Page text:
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Now you're going to add a level of abstraction. You started by defining a list of rules: if this, then do that, otherwise go to the next rule. Let's temporarily complicate part of the program so you can simplify another part.
import re def match_sxz(noun): return re.search('[sxz]$', noun) def apply_sxz(noun): return re.sub('$', 'es', noun) def match_h(noun): return re.search('[^aeioudgkprt]h$', noun) def apply_h(noun): return re.sub('$', 'es', noun) def match_y(noun): return re.search('[^aeiou]y$', noun) def apply_y(noun): return re.sub('y$', 'ies', noun) def match_default(noun): return 1 def apply_default(noun): return noun + 's' rules = ((match_sxz, apply_sxz), (match_h, apply_h), (match_y, apply_y), (match_default, apply_default) ) def plural(noun): for matchesRule, applyRule in rules: if matchesRule(noun): return applyRule(noun)
|This version looks more complicated (it's certainly longer), but it does exactly the same thing: try to match four different rules, in order, and apply the appropriate regular expression when a match is found. The difference is that each individual match and apply rule is defined in its own function, and the functions are then listed in this rules variable, which is a tuple of tuples.|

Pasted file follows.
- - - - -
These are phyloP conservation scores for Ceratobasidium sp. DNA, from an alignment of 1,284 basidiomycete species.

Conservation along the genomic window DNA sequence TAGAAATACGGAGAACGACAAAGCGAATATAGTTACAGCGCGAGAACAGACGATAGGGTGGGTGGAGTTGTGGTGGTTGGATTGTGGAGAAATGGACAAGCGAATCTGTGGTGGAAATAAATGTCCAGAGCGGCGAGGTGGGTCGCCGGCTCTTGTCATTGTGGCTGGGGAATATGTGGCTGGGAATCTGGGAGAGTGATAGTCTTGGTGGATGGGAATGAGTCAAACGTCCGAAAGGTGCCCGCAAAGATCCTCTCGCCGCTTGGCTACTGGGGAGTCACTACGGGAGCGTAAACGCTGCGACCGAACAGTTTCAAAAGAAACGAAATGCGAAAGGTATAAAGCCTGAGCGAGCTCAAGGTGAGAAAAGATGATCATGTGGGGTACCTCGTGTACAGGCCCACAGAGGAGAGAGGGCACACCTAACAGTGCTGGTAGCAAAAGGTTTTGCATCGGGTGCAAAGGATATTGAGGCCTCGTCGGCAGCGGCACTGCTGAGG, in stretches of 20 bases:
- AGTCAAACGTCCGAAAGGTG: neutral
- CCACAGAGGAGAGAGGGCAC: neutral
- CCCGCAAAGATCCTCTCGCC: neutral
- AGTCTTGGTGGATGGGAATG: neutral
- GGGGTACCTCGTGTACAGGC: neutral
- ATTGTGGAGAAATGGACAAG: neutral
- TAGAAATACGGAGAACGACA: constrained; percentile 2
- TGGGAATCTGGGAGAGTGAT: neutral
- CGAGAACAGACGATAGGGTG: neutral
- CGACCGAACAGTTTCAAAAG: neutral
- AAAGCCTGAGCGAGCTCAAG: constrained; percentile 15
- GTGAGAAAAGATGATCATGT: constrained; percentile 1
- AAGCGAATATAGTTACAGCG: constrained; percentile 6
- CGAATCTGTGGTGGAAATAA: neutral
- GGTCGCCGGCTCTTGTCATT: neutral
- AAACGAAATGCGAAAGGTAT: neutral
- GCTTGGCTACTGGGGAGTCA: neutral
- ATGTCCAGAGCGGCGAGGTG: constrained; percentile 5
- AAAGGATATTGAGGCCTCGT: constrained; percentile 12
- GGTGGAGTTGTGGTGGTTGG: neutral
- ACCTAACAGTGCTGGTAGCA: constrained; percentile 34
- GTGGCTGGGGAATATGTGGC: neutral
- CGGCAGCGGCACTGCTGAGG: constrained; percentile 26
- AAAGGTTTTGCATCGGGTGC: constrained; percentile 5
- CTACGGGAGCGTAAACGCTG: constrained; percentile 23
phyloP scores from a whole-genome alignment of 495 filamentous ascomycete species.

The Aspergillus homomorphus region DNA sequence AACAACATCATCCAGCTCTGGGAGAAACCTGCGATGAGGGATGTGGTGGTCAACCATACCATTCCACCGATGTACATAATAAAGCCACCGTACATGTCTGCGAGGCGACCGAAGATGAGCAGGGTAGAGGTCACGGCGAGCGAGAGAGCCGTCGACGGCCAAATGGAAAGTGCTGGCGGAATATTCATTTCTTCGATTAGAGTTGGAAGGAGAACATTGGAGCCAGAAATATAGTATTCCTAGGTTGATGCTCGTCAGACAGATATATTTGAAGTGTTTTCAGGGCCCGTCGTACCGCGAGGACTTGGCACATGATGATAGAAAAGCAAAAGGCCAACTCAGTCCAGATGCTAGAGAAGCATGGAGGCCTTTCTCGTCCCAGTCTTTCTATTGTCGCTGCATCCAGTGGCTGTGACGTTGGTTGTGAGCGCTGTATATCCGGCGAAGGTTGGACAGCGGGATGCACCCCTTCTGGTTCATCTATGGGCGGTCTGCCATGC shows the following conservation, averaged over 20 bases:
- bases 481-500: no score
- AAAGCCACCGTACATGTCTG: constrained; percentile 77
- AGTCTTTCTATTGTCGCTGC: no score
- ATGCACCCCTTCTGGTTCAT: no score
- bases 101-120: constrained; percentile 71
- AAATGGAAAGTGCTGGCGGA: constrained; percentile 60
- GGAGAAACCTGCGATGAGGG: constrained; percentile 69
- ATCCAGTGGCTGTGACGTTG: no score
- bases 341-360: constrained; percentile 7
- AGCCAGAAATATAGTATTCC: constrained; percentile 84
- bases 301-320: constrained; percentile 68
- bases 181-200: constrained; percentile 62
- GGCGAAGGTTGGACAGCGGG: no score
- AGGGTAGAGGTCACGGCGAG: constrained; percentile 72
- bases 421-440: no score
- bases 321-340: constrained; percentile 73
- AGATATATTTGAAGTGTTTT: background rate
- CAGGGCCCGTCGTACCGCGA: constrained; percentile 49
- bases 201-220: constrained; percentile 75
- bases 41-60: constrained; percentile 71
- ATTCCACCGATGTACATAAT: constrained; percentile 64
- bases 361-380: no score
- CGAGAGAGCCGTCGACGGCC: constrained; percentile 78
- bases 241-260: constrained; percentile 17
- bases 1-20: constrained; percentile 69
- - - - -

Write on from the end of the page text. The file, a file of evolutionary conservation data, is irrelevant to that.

|Using a for loop, you can pull out the match and apply rules two at a time (one match, one apply) from the rules tuple. On the first iteration of the for loop, matchesRule will get match_sxz, and applyRule will get apply_sxz. On the second iteration (assuming you get that far), matchesRule will be assigned match_h, and applyRule will be assigned apply_h.|
|Remember that everything in Python is an object, including functions. rules contains actual functions; not names of functions, but actual functions. When they get assigned in the for loop, then matchesRule and applyRule are actual functions that you can call. So on the first iteration of the for loop, this is equivalent to calling matches_sxz(noun).|
|On the first iteration of the for loop, this is equivalent to calling apply_sxz(noun), and so forth.|
If this additional level of abstraction is confusing, try unrolling the function to see the equivalence. This for loop is equivalent to the following:
def plural(noun): if match_sxz(noun): return apply_sxz(noun) if match_h(noun): return apply_h(noun) if match_y(noun): return apply_y(noun) if match_default(noun): return apply_default(noun)
The benefit here is that that plural function is now simplified. It takes a list of rules, defined elsewhere, and iterates through them in a generic fashion. Get a match rule; does it match? Then call the apply rule. The rules could be defined anywhere, in any way. The plural function doesn't care.
Now, was adding this level of abstraction worth it? Well, not yet. Let's consider what it would take to add a new rule to the function. Well, in the previous example, it would require adding an if statement to the plural function. In this example, it would require adding two functions, match_foo and apply_foo, and then updating the rules list to specify where in the order the new match and apply functions should be called relative to the other rules.
This is really just a stepping stone to the next section. Let's move on.
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